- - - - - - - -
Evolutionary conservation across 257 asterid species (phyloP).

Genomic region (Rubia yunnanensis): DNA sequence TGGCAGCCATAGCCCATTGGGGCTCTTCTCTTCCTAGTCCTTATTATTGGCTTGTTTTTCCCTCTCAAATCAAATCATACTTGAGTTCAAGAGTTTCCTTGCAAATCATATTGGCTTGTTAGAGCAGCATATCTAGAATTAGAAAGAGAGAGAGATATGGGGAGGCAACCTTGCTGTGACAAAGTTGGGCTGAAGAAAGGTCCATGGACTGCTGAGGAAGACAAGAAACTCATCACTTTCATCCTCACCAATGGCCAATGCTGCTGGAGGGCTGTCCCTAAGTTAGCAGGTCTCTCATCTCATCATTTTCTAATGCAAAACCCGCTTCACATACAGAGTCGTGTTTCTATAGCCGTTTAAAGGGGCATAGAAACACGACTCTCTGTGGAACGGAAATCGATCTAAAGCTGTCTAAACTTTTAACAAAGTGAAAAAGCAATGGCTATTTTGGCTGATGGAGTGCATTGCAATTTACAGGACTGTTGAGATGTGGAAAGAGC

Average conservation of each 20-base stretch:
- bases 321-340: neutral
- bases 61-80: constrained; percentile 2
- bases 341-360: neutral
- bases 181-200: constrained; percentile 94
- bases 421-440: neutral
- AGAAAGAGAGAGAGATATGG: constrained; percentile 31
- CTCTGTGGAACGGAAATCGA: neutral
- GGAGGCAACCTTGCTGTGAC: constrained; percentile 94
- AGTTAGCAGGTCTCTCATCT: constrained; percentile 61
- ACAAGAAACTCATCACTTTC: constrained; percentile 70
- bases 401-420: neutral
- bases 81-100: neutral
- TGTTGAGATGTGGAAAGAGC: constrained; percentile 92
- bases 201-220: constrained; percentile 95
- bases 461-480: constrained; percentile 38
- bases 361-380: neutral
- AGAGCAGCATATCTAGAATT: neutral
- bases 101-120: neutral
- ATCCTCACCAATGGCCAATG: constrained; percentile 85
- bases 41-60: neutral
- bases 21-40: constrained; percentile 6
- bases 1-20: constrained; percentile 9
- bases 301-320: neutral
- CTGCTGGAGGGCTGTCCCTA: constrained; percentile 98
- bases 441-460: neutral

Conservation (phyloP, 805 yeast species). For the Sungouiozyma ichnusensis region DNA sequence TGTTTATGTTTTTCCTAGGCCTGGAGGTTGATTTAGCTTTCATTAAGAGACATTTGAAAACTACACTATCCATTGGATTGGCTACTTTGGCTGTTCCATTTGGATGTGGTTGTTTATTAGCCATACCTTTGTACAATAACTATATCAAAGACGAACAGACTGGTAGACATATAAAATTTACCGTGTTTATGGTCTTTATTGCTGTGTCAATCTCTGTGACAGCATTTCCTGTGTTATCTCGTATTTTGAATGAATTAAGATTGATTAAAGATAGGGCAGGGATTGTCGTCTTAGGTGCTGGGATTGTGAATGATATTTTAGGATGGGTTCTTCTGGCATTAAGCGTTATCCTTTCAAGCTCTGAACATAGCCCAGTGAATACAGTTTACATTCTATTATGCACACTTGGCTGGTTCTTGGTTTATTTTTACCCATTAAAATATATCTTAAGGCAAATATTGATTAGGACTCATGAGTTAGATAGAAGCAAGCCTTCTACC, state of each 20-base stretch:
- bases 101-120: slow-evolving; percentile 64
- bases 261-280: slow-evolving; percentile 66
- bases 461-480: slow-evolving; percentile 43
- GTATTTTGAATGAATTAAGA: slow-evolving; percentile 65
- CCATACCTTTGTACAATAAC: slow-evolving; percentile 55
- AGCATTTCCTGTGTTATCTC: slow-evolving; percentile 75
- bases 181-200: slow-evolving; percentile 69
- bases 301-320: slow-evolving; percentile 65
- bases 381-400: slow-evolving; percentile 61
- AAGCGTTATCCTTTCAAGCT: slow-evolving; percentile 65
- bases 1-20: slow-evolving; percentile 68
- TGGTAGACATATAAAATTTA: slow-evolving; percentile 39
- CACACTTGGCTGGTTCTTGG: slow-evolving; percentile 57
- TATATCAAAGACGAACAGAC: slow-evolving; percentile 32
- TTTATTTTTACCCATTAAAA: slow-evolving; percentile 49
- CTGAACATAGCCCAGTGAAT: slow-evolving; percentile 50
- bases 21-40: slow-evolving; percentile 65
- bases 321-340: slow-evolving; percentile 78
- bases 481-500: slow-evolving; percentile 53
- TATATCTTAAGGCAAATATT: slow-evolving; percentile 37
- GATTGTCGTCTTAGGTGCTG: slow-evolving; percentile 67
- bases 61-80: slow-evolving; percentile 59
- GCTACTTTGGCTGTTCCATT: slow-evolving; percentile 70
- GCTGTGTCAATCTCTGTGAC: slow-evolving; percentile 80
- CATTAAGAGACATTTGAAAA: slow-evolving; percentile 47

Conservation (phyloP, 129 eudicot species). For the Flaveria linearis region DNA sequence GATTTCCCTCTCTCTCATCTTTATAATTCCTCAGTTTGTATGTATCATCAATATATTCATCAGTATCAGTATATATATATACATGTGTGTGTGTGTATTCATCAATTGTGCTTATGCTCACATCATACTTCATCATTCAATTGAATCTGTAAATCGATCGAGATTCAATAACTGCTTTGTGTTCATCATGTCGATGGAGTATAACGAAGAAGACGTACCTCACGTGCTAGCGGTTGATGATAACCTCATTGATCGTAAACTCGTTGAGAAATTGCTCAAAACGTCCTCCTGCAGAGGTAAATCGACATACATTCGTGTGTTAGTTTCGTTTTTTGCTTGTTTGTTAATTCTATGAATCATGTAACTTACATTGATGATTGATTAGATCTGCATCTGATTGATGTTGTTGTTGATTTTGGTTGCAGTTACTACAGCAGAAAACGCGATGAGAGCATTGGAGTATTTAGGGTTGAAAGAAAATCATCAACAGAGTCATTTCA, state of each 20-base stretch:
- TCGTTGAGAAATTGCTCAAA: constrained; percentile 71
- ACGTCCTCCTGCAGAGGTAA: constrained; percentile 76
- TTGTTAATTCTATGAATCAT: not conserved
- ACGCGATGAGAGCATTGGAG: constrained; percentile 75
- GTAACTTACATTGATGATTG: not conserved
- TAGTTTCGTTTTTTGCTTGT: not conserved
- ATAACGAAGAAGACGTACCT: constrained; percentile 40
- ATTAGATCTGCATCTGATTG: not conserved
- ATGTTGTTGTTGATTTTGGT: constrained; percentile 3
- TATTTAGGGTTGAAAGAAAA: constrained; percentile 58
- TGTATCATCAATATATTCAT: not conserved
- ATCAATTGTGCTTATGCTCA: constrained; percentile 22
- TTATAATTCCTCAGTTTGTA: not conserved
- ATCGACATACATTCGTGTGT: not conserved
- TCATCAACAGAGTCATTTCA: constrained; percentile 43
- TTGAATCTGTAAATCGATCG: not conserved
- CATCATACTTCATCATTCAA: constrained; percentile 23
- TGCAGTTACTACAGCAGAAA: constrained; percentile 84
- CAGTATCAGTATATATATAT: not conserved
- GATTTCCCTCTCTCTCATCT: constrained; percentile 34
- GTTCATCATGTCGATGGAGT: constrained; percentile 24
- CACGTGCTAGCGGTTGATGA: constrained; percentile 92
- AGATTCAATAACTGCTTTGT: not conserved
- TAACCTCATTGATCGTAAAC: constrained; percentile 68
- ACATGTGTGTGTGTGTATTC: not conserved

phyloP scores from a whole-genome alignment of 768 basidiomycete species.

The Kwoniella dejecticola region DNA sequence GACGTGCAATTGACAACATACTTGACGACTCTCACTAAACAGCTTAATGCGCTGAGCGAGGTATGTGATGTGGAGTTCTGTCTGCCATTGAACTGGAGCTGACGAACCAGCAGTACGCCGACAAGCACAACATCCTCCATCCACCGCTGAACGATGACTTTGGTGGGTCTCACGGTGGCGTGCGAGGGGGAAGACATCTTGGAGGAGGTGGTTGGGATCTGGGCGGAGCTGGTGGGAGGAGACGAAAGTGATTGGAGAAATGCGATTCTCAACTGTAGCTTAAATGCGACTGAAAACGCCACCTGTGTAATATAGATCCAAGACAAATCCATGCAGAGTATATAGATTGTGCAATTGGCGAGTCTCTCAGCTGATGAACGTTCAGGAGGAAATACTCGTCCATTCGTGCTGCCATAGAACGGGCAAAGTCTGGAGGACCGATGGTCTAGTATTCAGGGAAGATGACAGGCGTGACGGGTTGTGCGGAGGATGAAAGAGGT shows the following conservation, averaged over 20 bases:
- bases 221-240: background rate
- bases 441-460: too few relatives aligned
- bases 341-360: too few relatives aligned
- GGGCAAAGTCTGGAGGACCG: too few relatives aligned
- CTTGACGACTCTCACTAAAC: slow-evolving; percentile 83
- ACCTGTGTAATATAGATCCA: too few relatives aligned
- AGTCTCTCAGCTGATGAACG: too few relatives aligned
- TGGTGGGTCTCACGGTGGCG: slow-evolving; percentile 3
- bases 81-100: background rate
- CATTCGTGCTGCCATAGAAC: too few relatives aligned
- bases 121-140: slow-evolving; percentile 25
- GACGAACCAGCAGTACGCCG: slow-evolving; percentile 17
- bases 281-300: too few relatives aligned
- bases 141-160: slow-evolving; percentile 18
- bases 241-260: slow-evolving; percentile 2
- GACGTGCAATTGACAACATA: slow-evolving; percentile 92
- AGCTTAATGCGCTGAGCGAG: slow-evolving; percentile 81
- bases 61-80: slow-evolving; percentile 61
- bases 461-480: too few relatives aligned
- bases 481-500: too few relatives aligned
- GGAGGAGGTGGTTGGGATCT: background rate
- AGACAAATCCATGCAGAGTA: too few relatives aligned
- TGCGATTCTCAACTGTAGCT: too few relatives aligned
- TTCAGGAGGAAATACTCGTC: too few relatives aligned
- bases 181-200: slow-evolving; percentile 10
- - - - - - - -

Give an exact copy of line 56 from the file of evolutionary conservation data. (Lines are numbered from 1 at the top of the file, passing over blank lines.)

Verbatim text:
- TCGTTGAGAAATTGCTCAAA: constrained; percentile 71